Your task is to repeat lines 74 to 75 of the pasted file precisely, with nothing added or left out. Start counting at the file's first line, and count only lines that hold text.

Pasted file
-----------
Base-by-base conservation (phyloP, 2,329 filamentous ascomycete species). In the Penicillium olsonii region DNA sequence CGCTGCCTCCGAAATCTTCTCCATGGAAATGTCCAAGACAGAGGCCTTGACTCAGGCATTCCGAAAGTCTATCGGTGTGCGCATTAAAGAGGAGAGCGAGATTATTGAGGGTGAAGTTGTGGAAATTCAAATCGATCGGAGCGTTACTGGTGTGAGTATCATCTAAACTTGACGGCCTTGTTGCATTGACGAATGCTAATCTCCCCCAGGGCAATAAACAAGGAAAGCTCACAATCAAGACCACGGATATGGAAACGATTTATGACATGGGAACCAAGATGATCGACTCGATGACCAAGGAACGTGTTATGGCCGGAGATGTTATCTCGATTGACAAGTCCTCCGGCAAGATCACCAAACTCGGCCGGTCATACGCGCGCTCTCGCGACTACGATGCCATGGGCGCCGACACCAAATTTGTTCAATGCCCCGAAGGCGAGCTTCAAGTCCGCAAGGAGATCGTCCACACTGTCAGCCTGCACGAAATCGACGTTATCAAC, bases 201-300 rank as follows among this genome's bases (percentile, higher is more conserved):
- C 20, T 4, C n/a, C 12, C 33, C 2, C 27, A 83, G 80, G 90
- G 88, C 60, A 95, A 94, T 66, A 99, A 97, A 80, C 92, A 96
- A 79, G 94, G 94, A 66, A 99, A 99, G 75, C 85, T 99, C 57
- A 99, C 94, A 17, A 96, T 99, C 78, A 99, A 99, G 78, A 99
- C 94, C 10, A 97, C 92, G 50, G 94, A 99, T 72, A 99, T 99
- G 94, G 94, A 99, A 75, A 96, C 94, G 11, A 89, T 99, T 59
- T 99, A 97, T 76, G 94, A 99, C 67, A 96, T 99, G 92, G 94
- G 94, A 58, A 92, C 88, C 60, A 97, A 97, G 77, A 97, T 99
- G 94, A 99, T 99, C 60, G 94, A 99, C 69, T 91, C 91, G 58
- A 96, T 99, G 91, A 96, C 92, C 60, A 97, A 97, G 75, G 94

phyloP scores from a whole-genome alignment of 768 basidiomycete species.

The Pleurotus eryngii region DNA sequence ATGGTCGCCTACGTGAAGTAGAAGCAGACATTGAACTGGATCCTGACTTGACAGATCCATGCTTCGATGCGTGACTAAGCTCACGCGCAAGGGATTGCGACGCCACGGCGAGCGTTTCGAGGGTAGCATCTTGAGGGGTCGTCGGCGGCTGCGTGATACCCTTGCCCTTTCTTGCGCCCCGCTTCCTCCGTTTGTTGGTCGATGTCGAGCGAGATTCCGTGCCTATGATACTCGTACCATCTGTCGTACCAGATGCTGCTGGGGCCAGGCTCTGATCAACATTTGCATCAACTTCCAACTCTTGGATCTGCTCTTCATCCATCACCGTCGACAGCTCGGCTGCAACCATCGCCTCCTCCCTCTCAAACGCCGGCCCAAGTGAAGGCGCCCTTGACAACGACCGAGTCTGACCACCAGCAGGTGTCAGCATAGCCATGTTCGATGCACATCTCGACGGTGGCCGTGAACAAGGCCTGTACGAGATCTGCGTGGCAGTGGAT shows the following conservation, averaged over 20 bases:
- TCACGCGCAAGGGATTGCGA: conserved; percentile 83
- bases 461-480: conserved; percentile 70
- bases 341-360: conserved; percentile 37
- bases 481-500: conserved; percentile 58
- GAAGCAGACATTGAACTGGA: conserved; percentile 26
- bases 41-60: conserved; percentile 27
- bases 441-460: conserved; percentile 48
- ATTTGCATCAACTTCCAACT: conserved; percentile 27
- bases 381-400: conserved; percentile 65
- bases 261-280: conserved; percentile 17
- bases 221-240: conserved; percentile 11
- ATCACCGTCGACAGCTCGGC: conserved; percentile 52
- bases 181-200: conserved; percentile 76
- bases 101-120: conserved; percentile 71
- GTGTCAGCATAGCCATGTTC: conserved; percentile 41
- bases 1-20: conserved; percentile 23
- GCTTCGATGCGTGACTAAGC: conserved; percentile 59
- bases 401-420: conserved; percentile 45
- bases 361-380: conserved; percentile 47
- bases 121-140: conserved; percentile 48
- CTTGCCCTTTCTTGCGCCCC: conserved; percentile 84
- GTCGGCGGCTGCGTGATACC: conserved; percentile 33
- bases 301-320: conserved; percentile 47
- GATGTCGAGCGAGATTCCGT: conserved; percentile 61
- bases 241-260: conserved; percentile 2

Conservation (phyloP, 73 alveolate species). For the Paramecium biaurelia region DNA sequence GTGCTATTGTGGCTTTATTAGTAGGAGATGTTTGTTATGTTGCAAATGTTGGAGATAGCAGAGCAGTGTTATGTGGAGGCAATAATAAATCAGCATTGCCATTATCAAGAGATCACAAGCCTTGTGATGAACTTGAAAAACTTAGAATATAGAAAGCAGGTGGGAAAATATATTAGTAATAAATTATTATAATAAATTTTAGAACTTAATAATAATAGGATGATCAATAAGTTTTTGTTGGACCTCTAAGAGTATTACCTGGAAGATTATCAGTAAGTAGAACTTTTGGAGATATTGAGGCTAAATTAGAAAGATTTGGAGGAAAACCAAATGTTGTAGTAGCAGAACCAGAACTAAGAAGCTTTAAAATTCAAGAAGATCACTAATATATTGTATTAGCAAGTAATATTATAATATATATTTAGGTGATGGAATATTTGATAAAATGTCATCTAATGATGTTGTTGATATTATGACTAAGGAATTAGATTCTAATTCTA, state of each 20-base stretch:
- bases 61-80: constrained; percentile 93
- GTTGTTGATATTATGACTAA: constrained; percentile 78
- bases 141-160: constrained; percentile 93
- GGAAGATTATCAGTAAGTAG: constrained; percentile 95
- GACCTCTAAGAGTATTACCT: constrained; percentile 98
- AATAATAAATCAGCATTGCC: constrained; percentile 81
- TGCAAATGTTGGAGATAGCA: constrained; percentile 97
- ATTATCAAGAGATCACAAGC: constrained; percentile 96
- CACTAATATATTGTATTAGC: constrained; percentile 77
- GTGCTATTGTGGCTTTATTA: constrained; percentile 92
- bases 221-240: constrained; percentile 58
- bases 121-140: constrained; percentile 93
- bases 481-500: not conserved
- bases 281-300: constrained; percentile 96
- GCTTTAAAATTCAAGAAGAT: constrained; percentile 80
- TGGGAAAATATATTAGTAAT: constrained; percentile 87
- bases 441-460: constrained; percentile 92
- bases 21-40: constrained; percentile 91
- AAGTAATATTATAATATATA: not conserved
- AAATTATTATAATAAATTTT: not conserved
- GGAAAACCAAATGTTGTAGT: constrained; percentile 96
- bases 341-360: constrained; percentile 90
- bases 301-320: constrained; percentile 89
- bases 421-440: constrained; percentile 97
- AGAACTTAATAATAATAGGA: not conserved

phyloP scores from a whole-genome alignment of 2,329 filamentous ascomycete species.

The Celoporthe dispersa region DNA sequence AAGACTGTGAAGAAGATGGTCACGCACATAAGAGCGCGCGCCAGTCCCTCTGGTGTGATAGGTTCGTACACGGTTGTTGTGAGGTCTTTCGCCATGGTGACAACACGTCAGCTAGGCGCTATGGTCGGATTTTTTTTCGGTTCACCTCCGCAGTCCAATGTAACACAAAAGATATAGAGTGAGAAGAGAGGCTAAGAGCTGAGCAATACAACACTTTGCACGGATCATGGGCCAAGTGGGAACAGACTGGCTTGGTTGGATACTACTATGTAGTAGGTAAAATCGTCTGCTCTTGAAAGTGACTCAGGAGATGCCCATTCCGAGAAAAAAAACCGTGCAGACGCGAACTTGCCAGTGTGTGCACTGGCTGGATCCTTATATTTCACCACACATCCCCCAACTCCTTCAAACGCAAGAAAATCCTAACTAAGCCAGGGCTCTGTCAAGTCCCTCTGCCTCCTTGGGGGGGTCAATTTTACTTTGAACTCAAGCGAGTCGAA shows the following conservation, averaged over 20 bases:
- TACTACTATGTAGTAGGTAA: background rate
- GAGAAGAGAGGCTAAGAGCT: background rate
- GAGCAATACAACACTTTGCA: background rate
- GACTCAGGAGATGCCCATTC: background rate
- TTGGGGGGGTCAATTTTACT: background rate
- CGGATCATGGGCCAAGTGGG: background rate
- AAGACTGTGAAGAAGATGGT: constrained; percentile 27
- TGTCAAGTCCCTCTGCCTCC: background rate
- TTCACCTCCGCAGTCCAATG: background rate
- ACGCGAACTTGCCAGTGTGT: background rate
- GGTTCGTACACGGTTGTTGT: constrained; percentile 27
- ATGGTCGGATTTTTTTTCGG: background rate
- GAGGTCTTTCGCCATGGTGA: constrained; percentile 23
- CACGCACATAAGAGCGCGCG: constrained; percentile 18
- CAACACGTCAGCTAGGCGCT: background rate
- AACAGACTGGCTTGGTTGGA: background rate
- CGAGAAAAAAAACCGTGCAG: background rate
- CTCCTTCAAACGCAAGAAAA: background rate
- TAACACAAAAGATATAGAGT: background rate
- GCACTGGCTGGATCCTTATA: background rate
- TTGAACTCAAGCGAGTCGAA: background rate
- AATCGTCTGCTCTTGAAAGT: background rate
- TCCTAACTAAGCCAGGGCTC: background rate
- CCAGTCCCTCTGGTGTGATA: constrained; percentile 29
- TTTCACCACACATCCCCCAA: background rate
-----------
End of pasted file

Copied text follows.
- TGTCAAGTCCCTCTGCCTCC: background rate
- TTCACCTCCGCAGTCCAATG: background rate